China’s 21-ton booster will fall to Earth after launch from space station

The 23-ton Long March 5B rocket that carried the Wentian laboratory module lifted off from Hainan Island at 2:22 p.m. local time on Sunday, July 24, and the module successfully docked at the forefront. Chinese orbital post.
Its job done, the rocket has entered an uncontrolled descent into Earth’s atmosphere and it’s unclear where it will land. The uncontrolled descent marks the third time the country has been accused of failing to properly handle space debris from its rocket stage.
“It’s a 20-ton metallic object. Although it will disintegrate upon entering the atmosphere, many pieces, some quite large, will reach the surface,” said Michael Byers, a professor at the University of British Columbia and author of a recent study on the risk of casualties from space debris.
Space junk poses an extremely minimal risk to humans, Byers said, but it’s possible that larger pieces could cause damage if they land in populated regions. Byers said that due to the increase in space junk, these small odds are becoming more likely, especially in the global south, according to research published in the journal Nature Astronomy, with rocket bodies being about three times more likely. to land at the latitudes of Jakarta, Dhaka and Lagos than those of New York, Beijing or Moscow.

“This risk is entirely avoidable because there are now technologies and mission designs that can provide controlled re-entries (usually in areas far from the oceans) instead of uncontrolled and therefore completely random ones,” he said. E-mail.

Holger Krag, head of the European Space Agency’s Space Debris Office, said international best practice is to conduct a controlled re-entry, targeting a distant part of the ocean, whenever the risk of loss is too high.

He added that the rocket’s reentry zone was geographically limited between the latitudes of 41 degrees south and 41 degrees north of the equator.

US Space Command said it would monitor the return of the Chinese rocket to Earth, according to a spokesperson.

Based on varying atmospheric conditions, the rocket stage’s exact point of entry into Earth’s atmosphere “cannot be identified until a few hours after re-entry”, the spokesperson said, but it is estimated that he will re-enter the Earth’s atmosphere around August 1st.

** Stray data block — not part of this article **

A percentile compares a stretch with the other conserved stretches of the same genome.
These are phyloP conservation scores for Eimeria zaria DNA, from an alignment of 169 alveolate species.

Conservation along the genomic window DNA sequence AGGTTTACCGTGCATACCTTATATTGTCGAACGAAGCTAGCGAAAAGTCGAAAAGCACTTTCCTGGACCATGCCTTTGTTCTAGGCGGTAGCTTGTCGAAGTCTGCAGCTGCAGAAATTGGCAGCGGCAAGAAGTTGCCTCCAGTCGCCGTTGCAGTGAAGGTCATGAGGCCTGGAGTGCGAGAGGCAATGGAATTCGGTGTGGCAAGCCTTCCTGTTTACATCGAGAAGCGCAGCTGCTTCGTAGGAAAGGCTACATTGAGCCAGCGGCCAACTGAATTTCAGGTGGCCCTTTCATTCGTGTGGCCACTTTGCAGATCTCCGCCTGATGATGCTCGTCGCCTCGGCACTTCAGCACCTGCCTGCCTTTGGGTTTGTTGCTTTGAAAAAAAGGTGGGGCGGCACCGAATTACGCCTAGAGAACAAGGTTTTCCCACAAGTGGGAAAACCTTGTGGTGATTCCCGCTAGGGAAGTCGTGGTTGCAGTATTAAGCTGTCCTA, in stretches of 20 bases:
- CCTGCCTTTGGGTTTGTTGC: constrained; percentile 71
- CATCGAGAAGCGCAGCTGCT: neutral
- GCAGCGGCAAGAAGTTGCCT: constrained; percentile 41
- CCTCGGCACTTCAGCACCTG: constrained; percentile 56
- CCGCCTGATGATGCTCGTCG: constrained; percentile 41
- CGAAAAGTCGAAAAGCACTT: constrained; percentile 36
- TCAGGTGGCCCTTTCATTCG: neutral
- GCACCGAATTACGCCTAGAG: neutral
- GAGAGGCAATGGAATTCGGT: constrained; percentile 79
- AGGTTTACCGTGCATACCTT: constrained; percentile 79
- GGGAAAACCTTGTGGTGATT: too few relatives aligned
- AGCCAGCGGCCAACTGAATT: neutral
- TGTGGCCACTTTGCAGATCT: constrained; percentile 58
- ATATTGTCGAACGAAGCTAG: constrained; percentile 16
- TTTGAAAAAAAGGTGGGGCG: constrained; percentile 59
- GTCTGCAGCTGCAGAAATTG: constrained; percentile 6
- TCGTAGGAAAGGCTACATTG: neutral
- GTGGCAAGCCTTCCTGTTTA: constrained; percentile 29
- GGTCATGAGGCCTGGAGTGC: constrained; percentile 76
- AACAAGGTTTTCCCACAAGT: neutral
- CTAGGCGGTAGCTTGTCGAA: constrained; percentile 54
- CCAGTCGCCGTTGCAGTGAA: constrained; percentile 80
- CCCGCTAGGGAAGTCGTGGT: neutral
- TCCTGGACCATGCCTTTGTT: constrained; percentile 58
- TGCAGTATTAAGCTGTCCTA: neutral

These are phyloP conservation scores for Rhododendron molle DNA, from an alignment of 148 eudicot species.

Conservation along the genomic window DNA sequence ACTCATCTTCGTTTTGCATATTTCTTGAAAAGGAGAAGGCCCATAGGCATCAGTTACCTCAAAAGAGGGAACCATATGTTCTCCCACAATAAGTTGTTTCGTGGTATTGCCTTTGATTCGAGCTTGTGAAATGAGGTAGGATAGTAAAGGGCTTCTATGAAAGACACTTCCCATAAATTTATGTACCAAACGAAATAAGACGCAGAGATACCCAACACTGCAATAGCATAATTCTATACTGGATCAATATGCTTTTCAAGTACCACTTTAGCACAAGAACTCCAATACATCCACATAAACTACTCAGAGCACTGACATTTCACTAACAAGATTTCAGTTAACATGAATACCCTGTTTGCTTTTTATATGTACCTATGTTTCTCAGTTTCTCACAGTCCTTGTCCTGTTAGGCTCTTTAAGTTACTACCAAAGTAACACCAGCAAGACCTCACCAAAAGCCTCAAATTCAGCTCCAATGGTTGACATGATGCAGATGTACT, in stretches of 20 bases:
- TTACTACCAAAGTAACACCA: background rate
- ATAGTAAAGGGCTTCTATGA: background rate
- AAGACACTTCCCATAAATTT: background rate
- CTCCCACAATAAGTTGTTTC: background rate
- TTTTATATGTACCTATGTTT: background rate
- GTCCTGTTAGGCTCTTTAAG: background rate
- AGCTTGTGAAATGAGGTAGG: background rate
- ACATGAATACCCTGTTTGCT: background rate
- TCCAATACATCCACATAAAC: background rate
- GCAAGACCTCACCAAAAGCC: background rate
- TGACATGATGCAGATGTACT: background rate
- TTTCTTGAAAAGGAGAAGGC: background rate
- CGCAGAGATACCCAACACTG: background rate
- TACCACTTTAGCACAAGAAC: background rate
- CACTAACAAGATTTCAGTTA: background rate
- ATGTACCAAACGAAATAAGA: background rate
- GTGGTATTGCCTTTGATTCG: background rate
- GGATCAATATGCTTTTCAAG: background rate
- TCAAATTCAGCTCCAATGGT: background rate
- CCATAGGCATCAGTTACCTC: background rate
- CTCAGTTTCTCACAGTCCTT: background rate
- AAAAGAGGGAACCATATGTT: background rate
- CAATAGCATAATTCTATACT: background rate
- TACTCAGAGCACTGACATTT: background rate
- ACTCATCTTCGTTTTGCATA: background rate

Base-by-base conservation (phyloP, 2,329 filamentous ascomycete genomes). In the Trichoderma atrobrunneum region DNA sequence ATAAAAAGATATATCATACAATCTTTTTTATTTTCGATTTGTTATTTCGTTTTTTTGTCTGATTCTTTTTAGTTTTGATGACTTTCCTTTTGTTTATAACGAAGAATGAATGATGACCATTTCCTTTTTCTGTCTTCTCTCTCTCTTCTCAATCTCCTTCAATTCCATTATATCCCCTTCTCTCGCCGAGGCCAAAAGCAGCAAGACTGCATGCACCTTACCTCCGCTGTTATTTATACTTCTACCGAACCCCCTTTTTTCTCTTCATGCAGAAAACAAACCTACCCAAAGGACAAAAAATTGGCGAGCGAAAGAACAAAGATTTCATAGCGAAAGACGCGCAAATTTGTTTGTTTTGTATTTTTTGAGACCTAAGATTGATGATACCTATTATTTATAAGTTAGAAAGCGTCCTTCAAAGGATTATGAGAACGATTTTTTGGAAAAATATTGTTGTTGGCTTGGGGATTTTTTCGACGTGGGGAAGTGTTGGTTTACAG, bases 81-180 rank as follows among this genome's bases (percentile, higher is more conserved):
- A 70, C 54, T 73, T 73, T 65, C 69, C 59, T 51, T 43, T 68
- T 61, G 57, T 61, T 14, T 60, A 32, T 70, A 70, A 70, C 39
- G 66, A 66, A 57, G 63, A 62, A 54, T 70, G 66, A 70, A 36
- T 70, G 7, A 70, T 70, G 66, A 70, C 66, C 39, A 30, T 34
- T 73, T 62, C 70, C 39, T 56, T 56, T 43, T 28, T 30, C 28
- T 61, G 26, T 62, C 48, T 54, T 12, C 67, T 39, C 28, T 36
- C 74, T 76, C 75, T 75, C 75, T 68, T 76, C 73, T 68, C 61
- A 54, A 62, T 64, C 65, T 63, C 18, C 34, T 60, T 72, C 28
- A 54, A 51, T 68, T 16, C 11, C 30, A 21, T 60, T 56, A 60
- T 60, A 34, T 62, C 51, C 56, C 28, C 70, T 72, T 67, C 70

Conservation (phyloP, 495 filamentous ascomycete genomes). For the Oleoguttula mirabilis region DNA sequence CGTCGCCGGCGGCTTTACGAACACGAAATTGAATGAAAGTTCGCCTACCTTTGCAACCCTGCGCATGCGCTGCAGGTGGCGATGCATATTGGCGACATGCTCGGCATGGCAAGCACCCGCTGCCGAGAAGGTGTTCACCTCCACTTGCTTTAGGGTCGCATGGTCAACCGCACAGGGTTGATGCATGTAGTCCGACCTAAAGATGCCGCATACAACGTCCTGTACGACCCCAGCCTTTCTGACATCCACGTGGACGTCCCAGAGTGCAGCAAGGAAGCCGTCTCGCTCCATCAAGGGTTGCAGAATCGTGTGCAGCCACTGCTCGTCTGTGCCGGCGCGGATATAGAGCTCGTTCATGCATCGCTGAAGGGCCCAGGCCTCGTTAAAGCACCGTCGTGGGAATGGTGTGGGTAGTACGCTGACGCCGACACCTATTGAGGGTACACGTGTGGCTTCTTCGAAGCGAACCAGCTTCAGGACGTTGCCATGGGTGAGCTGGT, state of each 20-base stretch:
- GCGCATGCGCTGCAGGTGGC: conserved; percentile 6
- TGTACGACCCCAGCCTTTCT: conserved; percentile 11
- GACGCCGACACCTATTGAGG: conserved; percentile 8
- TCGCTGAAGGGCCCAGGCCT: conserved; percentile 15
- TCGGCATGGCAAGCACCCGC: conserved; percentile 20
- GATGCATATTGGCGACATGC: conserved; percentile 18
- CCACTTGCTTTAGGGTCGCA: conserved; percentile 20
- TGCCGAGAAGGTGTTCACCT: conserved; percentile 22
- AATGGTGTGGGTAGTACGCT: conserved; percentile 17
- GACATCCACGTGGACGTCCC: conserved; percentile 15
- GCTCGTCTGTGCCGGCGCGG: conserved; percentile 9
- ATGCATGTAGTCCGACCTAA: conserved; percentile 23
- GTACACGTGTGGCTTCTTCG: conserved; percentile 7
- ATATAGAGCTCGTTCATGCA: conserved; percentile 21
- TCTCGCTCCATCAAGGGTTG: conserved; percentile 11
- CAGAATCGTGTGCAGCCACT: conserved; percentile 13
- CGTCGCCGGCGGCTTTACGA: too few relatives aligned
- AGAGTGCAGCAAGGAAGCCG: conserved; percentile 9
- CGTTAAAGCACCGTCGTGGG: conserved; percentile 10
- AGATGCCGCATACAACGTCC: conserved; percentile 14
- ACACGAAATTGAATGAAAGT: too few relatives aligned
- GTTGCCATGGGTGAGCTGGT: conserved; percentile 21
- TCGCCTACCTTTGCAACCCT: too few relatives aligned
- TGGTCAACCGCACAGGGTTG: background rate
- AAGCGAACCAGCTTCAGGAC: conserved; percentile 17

The 18th Space Defense Squadron, part of the US Army tracking re-entry, will also provide daily updates on its location.

CNN has contacted the Chinese Space Agency for comment.

Jonathan McDowell, an astronomer at the Harvard-Smithsonian Center for Astrophysics, said space junk weighing more than 2.2 tons is usually brought to a specific location in its first Earth orbit.

“The thing is, things this big don’t normally get into orbit without an active control system,” he said.

Without “an active control system and a restartable engine to bring it back to Earth…it just falls into orbit and eventually burns up due to friction with the atmosphere”, McDowell told CNN.

Debris from Chinese rockets crashed to Earth.  It is not the first time.

China was heavily criticized last year for its handling of space debris after launching another module on a similar rocket. Its remains dove in the Indian Ocean near the Maldives 10 days after launch.

NASA said China failed to “adhere to responsible standards”.

“Space nations must minimize the risks to people and property on Earth from space object reentries and maximize transparency regarding these operations,” NASA Administrator Bill Nelson said at the time.

China responded to criticism by accusing the US of ‘raising fears’ over rocket re-entry and accused US scientists and NASA of ‘acting against their conscience’ and being ‘anti-intellectual “.
In 2020, a Chinese rocket core – which weighed nearly 20 tons – re-entered Earth’s atmosphere out of control, passing directly over Los Angeles and New York’s Central Park before finally plunging into the ocean Atlantic.

Space junk such as old satellites re-enter the Earth’s atmosphere daily, although most of it goes unnoticed as it burns up long before it can touch the ground.

It is only large space junk – such as spacecraft and rocket parts – that poses a very small risk to humans and ground infrastructure.

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